The medical wards contain people with varying degrees of illness. Last week 37 year old Samuel and 4 year old Ranson were 2 of the sickest and their prognosis was not good. Ranson was admitted with severe malnutrition as he would eat only carbohydrates. He was extremely edematous and spent most of the day whining as I am sure he did not feel well. After 10 days of eating foods with more protein his edema began to diminish. Yesterday morning we found an entirely new Ranson. A smiling Ranson who was no longer whining. It appears that Ranson’s mother let him choose his diet. With his mother now understanding the need for more proteins in his diet, he will hopefully continue to improve.
A Smiling Samuel
Samuel also came in 2 weeks ago extremely confused. Test revealed he had HIV and Toxoplasmosis Encephalitis. Despite initiating treatment for his Toxoplasmosis Samuel showed little improvement last week. This week also revealed a new Samuel, a smiling and now oriented pleasant man. His Toxoplasmosis treatment will continue another month and I plan on starting his HIV medications in 2 weeks.
It was a normal workday here in Cameroon today but it was a wonderful Thanksgiving never the less. I found myself reflecting on what I was thankful for. Certainly the usual things came to my mind first. Good health and a wonderful family. What kept returning to my mind was that I was thankful for being here in Njinikom, Cameroon. I am thankful that God put all the pieces in my life together in such a way that Terry and I ended up here, doing his work. We are surrounded here at St Martin de Porres Hospital by wonderful people. We enjoy the work. Helping people in need is not difficult, and as many have said before about being involved with MDA, “you receive more than you give”. Let me thank all our supporters for helping us on our path.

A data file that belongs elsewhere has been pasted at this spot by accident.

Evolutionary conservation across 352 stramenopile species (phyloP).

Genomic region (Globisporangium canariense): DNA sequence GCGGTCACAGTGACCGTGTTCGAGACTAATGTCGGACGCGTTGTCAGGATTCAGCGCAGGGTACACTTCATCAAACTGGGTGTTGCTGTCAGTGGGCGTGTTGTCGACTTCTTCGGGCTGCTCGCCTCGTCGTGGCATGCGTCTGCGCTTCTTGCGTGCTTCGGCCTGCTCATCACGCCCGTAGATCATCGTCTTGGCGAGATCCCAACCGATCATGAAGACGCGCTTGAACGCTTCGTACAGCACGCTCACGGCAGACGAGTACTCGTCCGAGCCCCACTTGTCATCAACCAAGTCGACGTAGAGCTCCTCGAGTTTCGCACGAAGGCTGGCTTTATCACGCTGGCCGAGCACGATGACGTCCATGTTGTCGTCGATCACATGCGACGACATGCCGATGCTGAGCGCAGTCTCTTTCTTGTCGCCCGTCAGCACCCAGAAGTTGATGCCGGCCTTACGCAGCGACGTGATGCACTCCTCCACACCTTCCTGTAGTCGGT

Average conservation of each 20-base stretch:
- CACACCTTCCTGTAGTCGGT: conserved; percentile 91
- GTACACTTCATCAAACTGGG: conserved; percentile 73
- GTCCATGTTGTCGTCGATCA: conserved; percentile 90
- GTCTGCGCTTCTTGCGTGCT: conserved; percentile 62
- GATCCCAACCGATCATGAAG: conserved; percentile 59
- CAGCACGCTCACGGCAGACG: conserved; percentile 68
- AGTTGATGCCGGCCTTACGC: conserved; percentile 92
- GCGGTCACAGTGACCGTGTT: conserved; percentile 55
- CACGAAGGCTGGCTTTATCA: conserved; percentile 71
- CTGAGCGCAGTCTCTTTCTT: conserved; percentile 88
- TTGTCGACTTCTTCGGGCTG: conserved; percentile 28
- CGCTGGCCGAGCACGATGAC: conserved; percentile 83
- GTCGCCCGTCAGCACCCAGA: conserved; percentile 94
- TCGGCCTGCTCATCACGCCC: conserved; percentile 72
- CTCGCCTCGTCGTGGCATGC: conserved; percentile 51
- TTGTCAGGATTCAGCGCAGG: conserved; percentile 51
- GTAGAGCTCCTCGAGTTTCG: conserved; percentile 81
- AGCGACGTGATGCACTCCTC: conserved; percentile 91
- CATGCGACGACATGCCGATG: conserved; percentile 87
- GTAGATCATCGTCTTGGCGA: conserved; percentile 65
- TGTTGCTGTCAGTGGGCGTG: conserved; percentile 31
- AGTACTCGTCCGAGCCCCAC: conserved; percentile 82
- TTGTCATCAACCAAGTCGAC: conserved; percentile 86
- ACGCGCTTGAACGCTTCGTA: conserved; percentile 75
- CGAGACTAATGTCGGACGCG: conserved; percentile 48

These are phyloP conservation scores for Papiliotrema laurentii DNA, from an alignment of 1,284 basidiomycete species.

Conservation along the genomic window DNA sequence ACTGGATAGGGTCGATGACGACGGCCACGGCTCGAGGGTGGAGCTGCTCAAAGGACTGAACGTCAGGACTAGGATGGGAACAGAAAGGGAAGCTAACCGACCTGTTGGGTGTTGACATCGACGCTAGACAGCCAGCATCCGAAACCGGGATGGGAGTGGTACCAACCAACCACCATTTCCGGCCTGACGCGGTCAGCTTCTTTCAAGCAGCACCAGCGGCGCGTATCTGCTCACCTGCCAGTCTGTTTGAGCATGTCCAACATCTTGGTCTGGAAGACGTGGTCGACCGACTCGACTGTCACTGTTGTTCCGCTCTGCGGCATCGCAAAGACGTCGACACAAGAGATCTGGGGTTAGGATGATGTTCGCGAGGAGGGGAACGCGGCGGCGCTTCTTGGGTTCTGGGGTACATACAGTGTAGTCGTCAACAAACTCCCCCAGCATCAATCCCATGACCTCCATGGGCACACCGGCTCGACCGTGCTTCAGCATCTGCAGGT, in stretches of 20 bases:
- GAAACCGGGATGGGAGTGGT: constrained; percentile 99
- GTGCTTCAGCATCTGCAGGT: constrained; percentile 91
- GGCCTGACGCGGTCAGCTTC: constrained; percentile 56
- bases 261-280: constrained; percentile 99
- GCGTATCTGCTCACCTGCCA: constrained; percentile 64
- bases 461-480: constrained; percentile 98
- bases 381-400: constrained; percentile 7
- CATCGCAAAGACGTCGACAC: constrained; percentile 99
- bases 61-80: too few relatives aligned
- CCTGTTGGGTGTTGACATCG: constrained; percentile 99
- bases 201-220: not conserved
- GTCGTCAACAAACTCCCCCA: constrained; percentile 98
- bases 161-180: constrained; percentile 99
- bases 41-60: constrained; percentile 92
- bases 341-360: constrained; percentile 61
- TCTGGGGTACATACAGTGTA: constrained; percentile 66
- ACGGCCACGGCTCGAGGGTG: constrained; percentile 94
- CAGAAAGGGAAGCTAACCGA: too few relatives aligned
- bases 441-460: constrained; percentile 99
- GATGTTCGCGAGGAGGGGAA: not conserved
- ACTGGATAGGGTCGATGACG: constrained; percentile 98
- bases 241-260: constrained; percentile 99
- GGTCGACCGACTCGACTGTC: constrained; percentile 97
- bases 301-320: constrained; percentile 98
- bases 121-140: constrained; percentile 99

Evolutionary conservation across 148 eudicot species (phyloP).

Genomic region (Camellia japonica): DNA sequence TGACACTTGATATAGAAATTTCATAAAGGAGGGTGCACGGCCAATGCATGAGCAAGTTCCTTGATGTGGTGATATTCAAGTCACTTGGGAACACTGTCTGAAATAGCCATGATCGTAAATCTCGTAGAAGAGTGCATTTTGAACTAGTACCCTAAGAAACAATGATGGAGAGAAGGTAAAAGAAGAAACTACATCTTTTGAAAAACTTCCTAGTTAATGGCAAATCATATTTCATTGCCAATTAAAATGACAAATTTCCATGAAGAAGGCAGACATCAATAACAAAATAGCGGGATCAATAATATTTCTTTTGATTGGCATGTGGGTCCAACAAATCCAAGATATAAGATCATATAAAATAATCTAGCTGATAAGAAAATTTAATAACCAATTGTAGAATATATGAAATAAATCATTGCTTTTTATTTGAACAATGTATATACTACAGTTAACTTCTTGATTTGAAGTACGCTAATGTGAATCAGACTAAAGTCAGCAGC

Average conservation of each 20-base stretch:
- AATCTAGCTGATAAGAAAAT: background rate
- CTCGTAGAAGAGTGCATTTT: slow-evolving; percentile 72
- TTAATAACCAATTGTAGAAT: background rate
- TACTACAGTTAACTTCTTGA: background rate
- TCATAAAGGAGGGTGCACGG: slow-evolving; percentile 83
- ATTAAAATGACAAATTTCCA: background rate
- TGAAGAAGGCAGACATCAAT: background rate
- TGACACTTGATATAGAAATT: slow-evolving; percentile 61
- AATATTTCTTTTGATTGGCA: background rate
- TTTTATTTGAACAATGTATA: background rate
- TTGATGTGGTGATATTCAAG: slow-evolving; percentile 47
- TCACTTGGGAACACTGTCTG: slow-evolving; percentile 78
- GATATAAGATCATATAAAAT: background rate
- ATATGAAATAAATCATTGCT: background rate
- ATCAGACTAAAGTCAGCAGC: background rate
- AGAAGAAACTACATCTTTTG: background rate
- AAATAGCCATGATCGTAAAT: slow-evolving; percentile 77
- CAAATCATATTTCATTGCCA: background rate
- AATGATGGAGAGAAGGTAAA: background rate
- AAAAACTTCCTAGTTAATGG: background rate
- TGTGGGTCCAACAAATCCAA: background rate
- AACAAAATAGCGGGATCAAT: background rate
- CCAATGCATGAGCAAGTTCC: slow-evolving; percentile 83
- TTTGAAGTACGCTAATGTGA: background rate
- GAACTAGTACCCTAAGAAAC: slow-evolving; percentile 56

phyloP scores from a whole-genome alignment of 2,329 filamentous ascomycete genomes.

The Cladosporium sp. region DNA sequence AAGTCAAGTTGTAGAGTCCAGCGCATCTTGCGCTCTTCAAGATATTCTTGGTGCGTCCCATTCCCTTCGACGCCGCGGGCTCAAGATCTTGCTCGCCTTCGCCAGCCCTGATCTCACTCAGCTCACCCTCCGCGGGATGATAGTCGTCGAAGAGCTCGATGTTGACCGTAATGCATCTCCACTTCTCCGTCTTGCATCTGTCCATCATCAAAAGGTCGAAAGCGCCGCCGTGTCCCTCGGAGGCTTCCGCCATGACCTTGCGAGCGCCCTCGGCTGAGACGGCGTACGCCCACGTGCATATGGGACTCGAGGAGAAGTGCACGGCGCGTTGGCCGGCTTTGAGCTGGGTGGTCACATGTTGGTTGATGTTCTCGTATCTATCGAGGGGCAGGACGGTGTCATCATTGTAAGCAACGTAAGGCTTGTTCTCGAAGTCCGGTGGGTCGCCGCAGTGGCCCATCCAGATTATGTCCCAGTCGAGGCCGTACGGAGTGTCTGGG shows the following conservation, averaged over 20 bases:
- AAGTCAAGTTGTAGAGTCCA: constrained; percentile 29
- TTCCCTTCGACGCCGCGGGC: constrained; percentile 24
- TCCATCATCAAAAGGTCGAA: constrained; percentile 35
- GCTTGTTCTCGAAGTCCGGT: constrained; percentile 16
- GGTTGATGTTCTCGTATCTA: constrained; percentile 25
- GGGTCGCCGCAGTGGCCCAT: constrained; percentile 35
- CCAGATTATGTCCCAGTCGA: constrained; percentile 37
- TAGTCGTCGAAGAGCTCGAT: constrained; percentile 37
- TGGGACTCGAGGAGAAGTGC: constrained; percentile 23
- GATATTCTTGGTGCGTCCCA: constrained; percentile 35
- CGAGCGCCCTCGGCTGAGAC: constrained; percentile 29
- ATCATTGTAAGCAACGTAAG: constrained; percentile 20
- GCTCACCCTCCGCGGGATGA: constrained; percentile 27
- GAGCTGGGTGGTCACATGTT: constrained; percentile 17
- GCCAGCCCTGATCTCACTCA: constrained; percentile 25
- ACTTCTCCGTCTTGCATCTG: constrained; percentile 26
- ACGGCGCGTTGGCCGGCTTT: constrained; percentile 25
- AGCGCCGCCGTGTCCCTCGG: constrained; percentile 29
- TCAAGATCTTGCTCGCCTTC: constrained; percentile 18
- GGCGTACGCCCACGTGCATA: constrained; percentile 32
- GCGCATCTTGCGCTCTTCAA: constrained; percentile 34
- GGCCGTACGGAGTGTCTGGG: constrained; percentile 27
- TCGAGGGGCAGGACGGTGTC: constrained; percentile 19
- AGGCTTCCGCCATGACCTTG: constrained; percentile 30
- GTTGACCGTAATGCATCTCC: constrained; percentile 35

Cynthia, a 6 year old girl has been in the hospital the last 3 days with Malaria. She has been very ill with high fevers and has been lying in bed like a limp dishrag. She has been miserable. This morning I started my rounds in the Pediatric Ward at bed 1 and worked my way around the 8 bed ward. As I finished bed 5 I looked up to see Cynthia waiting for me. I did not have to ask a question about her condition. The beautiful smile on her face told the entire story. Her fever was gone, her appetite was returning and she should be able to go home in a couple of days. Cynthia’s smile made my day and it was only 30 minutes old.
The Dutch Orthopedic Surgeons are here for 2 weeks for their semi-annual visit. They will be operating on over 70 children with crooked legs. Cameroon has an incredible number of children with severely crooked legs for a variety of medical reasons. Every bed in the hospital is presently occupied and some beds even have 2 children in them. The Dutch have been coming here for many years and over 1000 children have benefited from the surgeries they provide. It is a joy to see the smile on the faces of the children as they look at the casts on their now straight legs. Most of the children will remain here for 8-12 weeks until their casts can be removed and Physical Therapy can be started.